New Kid on the Cisco/Juniper Block

Tony Li has set his startup's sights on domination of the router market. His track record speaks volumes

October 19, 2000

4 Min Read
New Kid on the Cisco/Juniper Block

Is the networking industry’s IP router duopoly set to become a terabittriumvirate?

It will, if Tony Li gets his way. He’s the notorious IP routing maven whocut his teeth at Cisco Systems Inc. (Nasdaq: CSCO) designing the GSR 12000, then jumped ship to Juniper Networks Inc. (Nasdaq: JNPR),where he helped develop the industry-changing M40 Internet Backbone router.

Now, he’s at it again. Li recently moved from Juniper to the unfortunatelynamedProcket Networks Inc., a startup based in San Jose,Calif. (see Procket Processes a Dream Team). While Procket flatly declines to reveal what it’s working on, Light Reading’s sources in Silicon Valley are considerablymore forthcoming. And the facts behind Procket add up to one of the moreinteresting stories in optical networking this year.

First, the basics: Procket is working on a very high-performance IP routingplatform. “It’s a very high-density OC192/768 box, with interfacesaggregated around a switch fabric, and it competes with the next-generationrouters from Cisco and Juniper,” says one of Light Reading’s anonymous sources.

Talk about a change in plan. Procket was originally founded by twomicroprocessor experts and former employees of Sun Microsystems Inc. (Nasdaq: SUNW), SharadMehrotra and Bill Lynch, with the intention of developing OC192 and OC768components -- not a system.

That all changed when U.S. Venture Partners, the lead VC investor inProcket, brought in Tony Li -– router developer extraordinaire. (Thetransfer was instigated by Stuart “Stu” Phillips, a general partner at USVP,and Li’s former boss at Cisco).

And where Li goes, talent seems to follow. He has reportedly alreadyrecruited two key engineers away from Cisco to help build the mondo routingplatform: Dino Farinacci, a respected IP software engineer, and BruceWilford, a hardware-switching expert. (Cisco would not confirm that they hadleft, but both are now listed in Procket’s automated company phonedirectory). Li also is in the process of luring away at least one Juniperexec, Light Reading’s sources say.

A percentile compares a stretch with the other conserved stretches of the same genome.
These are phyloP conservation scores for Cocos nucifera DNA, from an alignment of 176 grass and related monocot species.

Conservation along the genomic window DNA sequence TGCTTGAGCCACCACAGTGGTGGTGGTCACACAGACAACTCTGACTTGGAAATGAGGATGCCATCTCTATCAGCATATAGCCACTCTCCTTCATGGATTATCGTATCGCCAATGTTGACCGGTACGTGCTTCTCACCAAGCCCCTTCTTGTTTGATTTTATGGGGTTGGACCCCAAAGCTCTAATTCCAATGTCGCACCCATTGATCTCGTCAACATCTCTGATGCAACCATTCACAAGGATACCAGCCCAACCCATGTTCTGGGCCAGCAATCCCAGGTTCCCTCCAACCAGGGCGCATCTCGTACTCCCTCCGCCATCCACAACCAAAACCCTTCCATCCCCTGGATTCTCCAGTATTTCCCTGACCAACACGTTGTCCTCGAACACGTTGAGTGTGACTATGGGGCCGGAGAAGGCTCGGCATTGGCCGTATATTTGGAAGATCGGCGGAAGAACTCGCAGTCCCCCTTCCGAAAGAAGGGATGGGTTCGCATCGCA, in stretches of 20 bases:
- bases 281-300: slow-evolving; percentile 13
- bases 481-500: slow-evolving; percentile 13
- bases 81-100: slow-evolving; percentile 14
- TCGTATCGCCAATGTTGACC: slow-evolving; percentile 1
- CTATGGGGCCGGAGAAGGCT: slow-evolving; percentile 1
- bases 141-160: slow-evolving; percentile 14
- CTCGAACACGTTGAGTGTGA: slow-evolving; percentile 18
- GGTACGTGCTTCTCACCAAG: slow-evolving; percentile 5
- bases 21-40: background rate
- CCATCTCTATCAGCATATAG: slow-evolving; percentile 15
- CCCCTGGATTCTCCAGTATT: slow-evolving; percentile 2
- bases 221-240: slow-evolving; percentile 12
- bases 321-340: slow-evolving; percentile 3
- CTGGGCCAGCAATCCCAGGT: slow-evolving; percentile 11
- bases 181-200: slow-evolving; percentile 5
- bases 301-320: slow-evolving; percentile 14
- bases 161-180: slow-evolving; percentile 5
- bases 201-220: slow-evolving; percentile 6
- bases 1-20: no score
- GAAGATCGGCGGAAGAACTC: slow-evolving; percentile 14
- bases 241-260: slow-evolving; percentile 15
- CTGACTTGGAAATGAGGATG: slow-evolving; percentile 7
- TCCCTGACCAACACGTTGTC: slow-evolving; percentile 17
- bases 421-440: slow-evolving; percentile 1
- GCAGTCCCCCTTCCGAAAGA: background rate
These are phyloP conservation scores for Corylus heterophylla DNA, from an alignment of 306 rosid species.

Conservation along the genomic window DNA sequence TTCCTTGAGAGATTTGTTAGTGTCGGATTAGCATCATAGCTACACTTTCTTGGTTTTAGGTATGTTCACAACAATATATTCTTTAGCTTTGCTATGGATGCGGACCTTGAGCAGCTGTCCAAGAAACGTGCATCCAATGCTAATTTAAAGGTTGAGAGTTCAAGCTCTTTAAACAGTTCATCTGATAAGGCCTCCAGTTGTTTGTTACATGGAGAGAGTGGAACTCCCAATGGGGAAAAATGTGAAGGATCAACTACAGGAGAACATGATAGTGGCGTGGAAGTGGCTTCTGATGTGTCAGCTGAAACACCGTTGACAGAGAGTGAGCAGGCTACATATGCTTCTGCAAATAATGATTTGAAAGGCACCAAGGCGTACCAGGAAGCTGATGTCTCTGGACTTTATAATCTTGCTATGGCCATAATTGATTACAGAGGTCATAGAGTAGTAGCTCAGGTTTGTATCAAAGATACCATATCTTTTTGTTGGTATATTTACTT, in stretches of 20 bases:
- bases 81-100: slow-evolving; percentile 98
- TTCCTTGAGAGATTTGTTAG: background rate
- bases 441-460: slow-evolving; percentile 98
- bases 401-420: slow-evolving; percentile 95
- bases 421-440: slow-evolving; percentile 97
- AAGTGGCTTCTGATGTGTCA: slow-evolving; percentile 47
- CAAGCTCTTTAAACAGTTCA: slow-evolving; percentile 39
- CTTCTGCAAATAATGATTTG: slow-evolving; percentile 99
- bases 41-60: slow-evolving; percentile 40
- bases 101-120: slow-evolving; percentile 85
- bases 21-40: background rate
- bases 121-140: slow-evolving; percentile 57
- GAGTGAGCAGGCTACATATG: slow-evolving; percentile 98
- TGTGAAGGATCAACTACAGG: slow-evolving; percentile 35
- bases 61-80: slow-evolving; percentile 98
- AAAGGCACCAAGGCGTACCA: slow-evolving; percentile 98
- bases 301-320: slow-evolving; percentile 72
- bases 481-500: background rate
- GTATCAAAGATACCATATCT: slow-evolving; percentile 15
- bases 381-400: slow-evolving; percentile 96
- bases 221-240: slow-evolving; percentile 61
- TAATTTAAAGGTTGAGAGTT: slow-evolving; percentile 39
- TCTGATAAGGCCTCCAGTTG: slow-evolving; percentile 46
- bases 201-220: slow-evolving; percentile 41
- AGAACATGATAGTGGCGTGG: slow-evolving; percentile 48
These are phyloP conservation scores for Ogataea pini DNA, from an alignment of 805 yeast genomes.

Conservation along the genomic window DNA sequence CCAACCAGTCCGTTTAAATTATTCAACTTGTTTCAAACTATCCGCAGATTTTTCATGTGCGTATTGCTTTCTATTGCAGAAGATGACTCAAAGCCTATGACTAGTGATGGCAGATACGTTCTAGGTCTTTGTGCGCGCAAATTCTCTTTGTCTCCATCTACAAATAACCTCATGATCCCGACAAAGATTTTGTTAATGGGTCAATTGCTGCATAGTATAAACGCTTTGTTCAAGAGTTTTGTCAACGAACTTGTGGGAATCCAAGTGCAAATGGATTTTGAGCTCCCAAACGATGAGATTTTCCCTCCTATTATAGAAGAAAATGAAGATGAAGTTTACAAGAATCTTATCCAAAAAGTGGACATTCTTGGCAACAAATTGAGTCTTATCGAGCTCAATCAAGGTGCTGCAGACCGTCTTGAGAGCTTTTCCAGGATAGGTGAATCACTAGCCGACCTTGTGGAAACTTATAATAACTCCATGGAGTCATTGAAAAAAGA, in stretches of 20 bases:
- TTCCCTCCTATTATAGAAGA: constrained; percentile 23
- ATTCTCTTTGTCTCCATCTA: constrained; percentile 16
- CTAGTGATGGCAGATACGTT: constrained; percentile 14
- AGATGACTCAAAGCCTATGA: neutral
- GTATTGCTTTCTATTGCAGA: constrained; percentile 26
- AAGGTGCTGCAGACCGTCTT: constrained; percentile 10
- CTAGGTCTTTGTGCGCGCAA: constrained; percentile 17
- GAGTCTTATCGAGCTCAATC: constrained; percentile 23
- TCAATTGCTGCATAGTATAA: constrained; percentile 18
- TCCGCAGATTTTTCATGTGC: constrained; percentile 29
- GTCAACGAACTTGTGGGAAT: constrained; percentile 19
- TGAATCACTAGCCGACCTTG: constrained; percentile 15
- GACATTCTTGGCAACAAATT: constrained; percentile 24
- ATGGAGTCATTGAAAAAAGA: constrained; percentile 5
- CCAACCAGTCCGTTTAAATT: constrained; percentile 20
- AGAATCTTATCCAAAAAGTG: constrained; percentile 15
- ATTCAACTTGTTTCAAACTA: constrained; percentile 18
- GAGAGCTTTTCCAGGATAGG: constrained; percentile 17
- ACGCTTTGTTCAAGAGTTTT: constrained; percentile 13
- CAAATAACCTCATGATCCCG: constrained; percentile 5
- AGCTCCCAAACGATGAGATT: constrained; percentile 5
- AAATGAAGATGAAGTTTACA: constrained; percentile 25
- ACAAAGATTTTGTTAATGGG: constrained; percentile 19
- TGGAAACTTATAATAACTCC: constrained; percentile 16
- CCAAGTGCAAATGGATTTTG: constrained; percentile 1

In addition to losing staff to the startup, Cisco has another excellentreason to be miffed with its former employee. Along with USVP, Cisco wasactually a lead investor in Procket. Light Reading sources say that itfunded the company with an eye to using its OC192 (10 Gbit/s) and OC768(40 Gbit/s) components in its high-performance routing platforms.

But now that Procket has pulled a strategy switcheroo, Cisco has not onlyacquired a potentially powerful new competitor (one that it funded, noless), it’s also lost a potential source of the high-speed interfaces thatit so desperately needs to fill out its routing product line. Cisco has yetto ship an OC192 card; a spokesperson says it will plug the gap throughin-house development and acquisitions. Last year, the vendor spent $435million to buy StratumOne Communications, which was developing an OC192packet-over-Sonet (POS) interface.

Cisco is not the only unhappy camper. Juniper also is said to have takenumbrage –- and not just with Li, its former employee, but also with thethree VC firms that are funding Procket. That’s hardly surprising; theyhappen to be three of the same VCs that funded Juniper: USVP, New Enterprise Associates, and Redpoint Ventures.Juniper executives are said to have complained to the VCs that they are nowfunding a direct competitor.

Juniper declined to publicly comment on the VC’s actions.

The presence of Tony Li on staff adds significant bite to Procket's attempt to take on the big dogs of the routing industry. Li’s track record of building teams thatcreate stable router software –- especially that all-important and gnarlyBGP (border gateway protocol) code -– gives Procket a huge advantage overother core router wannabes, such as Lucent Technologies Inc. (NYSE: LU) (viaits Nexabit acquisition), Charlotte’s Web Networks, and Pluris Inc.

“If you step back and look at the world today, there are only two companiesthat have a really stable BGP-4 product. And that’s Juniper and Cisco. AndTony Li is the common thread in both of them,” says Dave Schaeffer, CEO ofCogent Communications Inc., a service provider. Schaeffer declined to comment onother aspects of this story.

Then again, some observers suggest that Li’s personality could also be aliability.

“Li is brilliant. He’s probably the most gifted BGP implementation engineerin the world. But I understand that he has both an ego and a temper. Thevolatility of his personality may prove to be a problem for Procket,” saysan executive at a service provider, who requested anonymity. “You can havethe most brilliant person in the world, but if they can’t work with a team,the team won’t work.”

Li reportedly quit his jobs at both Cisco and Juniper -– leavingmultiple millions in unvested stock options on the table at each. Industrylegend has it that he nailed his Cisco resignation to his manager’s door.Li declined to comment.

In an interesting twist, that manager was none other than Stu Phillips, whowent on to become a VC at USVP and lead the investment in Procket. “I guessthose guys kissed and made up,” says a VC at another firm, speaking off therecord.

-- Stephen Saunders, US Editor, Light Reading

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